As of 30 June 2023, the bagasse cogeneration sector stood at 9,433.56 MW and biomass (non-bagasse) cogeneration at 814.45 MW in India – as confirmed by the country's central Ministry of New and Renewable Energy (MNRE). There are also reports of around 70 cogeneration projects of 800 MW under various stages of implementation.

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Bagasse is the dry, pulpy, fibrous material that remains after crushing sugarcane stalks to extract their juice. This waste can be used do generate energy.

- © zVg

Tariff Woes

The Central Electricity Regulatory Commission (CERC) is the central body that regulates the various aspects of generation, transmission, and distribution at the national level, with state electricity regulatory commissions (SERCs) at the state level. These commissions play a crucial role in setting tariffs for the cogeneration power.

During the late 1990s, the Indian Government announced incentives for sugar factories to adopt cogeneration power plant technologies with higher temperature and pressure boilers to generate excess power to the state grid and earn extra income. This was to help them pay better prices and - in time - to the sugarcane farmers. Most of the states adopted the same in toto. Almost two decades later, the scenario seems to have significantly changed. Maharashtra and Uttar Pradesh, the largest producers of sugarcane in the country, and hence with the maximum bagasse-based cogeneration power plants, are reported to continue to encourage the sector by setting higher tariffs for sugar cogeneration power. However, the same cannot be said about some of the other states, especially the southern states of Karnataka, Tamil Nadu, and Andhra Pradesh. Many of the sugar plants in these states have reported dissatisfaction with their state governments’ policies. Some have preferred to shut down their cogeneration power plants during the off-season, leading to a national waste of installed power generation capacity.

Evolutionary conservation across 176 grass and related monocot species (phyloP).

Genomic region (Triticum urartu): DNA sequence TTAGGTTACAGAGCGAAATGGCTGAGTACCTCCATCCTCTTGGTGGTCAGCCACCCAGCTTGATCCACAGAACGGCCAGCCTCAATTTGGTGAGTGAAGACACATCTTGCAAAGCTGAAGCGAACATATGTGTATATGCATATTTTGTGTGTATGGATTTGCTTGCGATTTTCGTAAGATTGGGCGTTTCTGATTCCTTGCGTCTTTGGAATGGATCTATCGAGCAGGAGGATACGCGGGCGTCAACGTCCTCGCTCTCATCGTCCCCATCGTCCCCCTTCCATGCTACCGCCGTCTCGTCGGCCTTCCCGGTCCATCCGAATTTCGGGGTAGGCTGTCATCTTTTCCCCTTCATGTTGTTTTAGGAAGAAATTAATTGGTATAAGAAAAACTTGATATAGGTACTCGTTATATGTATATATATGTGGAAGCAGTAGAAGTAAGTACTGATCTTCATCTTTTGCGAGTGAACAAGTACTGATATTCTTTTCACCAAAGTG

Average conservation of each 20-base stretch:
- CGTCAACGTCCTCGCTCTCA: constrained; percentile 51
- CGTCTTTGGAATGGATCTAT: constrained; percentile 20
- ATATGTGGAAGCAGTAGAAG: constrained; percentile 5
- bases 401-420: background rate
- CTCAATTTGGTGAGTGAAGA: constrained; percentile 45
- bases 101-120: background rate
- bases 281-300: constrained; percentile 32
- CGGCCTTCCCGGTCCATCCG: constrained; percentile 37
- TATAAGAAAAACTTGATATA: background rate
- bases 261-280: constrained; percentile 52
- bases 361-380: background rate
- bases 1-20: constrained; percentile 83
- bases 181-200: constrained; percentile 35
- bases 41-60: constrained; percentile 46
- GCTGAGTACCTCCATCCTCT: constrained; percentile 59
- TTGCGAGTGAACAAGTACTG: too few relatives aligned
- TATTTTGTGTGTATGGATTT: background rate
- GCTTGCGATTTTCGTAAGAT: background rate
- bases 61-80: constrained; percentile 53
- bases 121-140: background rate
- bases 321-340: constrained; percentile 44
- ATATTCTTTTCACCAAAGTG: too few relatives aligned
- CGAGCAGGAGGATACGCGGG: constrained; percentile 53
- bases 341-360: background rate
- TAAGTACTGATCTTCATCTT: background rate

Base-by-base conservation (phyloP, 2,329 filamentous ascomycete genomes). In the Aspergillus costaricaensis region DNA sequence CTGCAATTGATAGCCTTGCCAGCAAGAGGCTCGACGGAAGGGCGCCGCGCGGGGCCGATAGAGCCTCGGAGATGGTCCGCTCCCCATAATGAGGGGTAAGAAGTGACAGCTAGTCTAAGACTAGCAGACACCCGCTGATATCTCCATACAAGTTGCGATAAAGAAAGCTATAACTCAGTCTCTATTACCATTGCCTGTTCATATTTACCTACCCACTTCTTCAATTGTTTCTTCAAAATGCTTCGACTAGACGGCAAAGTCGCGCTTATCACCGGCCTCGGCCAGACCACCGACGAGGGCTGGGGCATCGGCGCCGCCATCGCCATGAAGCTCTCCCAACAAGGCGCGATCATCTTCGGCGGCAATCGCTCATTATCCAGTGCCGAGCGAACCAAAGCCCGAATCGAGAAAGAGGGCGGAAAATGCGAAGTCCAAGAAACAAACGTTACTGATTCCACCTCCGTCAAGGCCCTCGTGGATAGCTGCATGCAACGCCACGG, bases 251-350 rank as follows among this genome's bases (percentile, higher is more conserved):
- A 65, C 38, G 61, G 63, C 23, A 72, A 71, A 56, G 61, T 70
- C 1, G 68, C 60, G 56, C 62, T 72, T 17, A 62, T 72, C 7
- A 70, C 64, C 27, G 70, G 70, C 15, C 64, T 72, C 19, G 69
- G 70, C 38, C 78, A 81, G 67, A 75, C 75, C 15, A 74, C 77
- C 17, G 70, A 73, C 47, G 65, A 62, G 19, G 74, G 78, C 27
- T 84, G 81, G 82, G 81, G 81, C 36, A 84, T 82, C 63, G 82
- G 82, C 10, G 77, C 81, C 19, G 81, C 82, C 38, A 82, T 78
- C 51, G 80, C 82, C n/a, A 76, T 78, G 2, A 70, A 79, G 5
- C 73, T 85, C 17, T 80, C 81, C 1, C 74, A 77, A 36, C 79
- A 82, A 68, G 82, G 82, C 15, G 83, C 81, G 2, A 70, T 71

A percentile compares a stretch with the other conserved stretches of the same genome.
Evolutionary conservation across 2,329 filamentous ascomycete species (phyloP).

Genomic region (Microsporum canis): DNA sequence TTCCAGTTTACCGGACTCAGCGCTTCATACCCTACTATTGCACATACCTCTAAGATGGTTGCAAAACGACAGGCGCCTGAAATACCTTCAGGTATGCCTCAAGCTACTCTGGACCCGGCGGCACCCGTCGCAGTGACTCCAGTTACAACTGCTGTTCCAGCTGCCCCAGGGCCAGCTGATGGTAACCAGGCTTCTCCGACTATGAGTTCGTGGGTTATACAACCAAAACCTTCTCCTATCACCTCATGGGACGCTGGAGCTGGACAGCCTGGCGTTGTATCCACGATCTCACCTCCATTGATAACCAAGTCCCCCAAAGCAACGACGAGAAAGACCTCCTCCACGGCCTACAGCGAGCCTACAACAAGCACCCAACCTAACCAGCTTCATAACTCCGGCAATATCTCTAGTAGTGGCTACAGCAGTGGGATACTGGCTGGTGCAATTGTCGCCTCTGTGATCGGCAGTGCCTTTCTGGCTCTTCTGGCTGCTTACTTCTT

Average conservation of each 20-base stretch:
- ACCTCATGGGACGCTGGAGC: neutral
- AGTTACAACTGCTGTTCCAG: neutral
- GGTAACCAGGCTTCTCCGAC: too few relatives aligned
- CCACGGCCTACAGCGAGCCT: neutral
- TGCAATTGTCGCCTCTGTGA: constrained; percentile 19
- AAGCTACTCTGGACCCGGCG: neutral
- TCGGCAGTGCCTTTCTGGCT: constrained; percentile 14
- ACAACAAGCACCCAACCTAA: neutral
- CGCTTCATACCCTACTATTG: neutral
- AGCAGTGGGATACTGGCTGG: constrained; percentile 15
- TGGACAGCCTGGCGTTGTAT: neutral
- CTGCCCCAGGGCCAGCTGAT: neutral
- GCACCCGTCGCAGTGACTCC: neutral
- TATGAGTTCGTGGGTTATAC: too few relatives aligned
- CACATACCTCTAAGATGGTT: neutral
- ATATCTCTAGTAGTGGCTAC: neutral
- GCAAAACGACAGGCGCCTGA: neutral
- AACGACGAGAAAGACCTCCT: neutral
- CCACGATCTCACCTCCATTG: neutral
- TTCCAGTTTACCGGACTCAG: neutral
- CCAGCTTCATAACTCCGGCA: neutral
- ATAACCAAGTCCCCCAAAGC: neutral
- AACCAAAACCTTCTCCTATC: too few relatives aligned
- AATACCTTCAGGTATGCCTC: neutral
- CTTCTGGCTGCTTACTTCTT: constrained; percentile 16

It is hoped that the Government of India will step in to ensure a uniform tariff policy across all states, for power exported by bagasse-based cogeneration power plants, if the real benefits are to be passed on to the sugarcane farmers and also to enable the sugar factories to survive. This is apart from the encouragement given to ethanol production of late.

More on energy-from-waste: Heat Recovery from Compost: It's getting hot in here!

Scope for Better Efficiency

Though there are several successful case studies of such plants in sugar mills all over India, sources indicate that if steam generation temperature and pressure are raised from 400 deg C to 485 deg C, and 33 bar to 65 bar respectively, 80 kWh of more electricity can be produced per ton of sugarcane crushed. As per experts, this upgrade, and other technical and policy initiatives to enhance this sector are required to increase the viability of sugar mills, which have been under tremendous financial stress in the past decade. Some of these are:

  • Waste heat recovery of the flue gases can be further harnessed by the installation of bagasse dryers for drying the bagasse further.
  • Technical and operating efficiency of the existing plants can be improved by replacing inefficient machinery with new energy efficient equipment, and by optimising the design and effective implementation of cogeneration projects.
  • The use of other biomass with bagasse up to 20% in multi-fuel boilers needs to be encouraged – for example, pelletisation of cane trash left in the fields and of other biomass has a huge scope.